Special education staff provide direct instruction in Guided Study Hall. Guided study hall is a small setting with minimal distractions for those students who are not successful in the ASC setting. Guided Study hall is a good fit for students in need of intensive intervention with executive functioning skills (planning, prioritizing, task initiating, self-monitoring) and being able to generalize those skills into other classes. There will be bi-weekly grade checks, goal planning, monthly lessons regarding post-secondary transition and much more. The Guided Study Hall Learning Support class is scheduled as a class period and students receive a pass/fail grade as well as elective credits towards graduation.

    Strategies Classes (e.g., Writing Strategies, Reading Strategies, Math Strategies)

    These courses follow specific research-based curricula to teach reading, writing, and math strategies designed to meet the student’s individual goals. Skills taught in strategies classes will support the student in their general education courses. Strategies classes count toward the required elective credits for graduation.

    Alternative Courses (e.g., ALT Math, ALT Eng, ALT Social Studies, etc.)

    These courses involve direct instruction by a special education teacher in content areas (i.e., math, reading, and writing) that is tailored specifically to a student’s learning objectives, IEP goals, and instructional needs. The curriculum in alternative courses may be the standard Parkway content area course curriculum in whole or part, or an alternative curriculum may be utilized to meet the student’s unique needs.

    Individualized Instruction (IND INSTRUCT)

    These courses involve a curriculum which is individualized for a student by the IEP team to address IEP goals/objectives. The individualized curriculum does not relate to a specific content area or Parkway course. Rather, it is based on materials, activities, and elements of established curriculums identified by the special education teacher to support the student in achieving his/her IEP goals/objectives. Individualized instruction does NOT mean 1-to-1 instruction; students are in a classroom with peers and all activities are individualized to each student’s needs/goals/objectives.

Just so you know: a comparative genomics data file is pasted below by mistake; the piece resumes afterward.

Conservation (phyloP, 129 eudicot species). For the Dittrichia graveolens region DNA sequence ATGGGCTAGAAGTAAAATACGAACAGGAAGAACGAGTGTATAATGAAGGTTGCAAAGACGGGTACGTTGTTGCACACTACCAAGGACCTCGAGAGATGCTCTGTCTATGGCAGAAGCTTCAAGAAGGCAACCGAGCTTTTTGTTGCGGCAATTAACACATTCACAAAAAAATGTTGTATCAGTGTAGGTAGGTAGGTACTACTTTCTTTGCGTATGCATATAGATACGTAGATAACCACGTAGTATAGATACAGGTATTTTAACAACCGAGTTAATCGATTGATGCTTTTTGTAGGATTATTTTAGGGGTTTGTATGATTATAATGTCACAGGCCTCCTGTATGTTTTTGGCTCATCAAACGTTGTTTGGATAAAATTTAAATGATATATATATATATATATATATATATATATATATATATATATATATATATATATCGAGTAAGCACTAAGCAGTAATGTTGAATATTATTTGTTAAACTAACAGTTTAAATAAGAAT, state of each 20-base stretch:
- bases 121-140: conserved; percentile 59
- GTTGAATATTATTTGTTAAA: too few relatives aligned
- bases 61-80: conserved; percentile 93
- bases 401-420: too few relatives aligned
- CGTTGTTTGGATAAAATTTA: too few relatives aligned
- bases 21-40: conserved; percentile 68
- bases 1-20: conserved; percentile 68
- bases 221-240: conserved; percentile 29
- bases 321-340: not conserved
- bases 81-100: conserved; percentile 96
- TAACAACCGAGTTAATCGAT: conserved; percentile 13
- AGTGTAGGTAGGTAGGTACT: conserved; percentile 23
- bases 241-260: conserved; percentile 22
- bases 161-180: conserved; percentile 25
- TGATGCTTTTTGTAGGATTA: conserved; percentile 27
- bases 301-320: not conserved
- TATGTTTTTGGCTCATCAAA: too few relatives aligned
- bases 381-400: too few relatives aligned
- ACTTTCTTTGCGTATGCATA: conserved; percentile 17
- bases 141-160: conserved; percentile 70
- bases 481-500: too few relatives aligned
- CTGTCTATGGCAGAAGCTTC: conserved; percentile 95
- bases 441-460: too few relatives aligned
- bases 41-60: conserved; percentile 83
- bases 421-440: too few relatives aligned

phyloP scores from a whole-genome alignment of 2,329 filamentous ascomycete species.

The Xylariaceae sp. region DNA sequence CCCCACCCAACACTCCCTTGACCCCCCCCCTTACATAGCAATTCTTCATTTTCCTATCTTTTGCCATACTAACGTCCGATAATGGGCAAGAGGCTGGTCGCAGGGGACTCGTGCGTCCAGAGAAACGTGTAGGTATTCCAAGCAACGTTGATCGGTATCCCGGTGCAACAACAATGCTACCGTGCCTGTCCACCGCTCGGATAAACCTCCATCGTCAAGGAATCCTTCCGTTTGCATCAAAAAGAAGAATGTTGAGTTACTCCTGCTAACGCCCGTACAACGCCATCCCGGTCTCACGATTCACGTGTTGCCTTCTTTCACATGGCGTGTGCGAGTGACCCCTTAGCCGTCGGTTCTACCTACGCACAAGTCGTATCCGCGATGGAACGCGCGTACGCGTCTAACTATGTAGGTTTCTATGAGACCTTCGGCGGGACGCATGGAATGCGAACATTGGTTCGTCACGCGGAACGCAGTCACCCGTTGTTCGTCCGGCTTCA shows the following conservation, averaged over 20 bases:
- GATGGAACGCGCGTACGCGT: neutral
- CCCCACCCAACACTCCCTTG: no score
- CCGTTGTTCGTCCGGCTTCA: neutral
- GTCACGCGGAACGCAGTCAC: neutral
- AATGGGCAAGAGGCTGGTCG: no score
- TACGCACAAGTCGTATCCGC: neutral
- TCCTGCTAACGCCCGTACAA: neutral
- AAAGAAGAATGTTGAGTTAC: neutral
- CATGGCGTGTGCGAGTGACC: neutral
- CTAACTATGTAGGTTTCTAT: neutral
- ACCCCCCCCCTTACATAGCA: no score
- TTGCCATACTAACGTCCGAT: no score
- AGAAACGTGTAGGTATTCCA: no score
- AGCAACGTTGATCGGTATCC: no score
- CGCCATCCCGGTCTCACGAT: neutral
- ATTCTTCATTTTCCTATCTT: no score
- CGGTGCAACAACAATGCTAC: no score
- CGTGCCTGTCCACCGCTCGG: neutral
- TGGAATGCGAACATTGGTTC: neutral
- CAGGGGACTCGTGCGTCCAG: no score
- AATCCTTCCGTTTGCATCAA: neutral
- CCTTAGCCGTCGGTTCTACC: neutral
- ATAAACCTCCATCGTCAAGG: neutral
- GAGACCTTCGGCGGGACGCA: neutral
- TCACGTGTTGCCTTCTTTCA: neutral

Individualized Instruction courses count toward the required elective credits for graduation.

    Work Experience (WORK EXP) In Building

    Students gain training in job skills in the classroom and/or in the school building. Post-secondary transition goals developed by the IEP team drive the job site selection and job skills taught through the work experience program. Work Experience In building courses count toward the required elective credits for graduation.

    KEYS Programming to Support Social/Emotional Needs

    Students gain skills on stress management, anxiety, coping skills, and much more. Students typically participate in group sessions to discuss skills and ways to implement those skills to be successful in school. Some students may also work with our Social Worker in group sessions or on an individual basis as well.

    For more details regarding the curriculum and course objectives for each special education course, use the Online Curriculum Guide on the Parkway Teaching, Learning, & Accountability department website.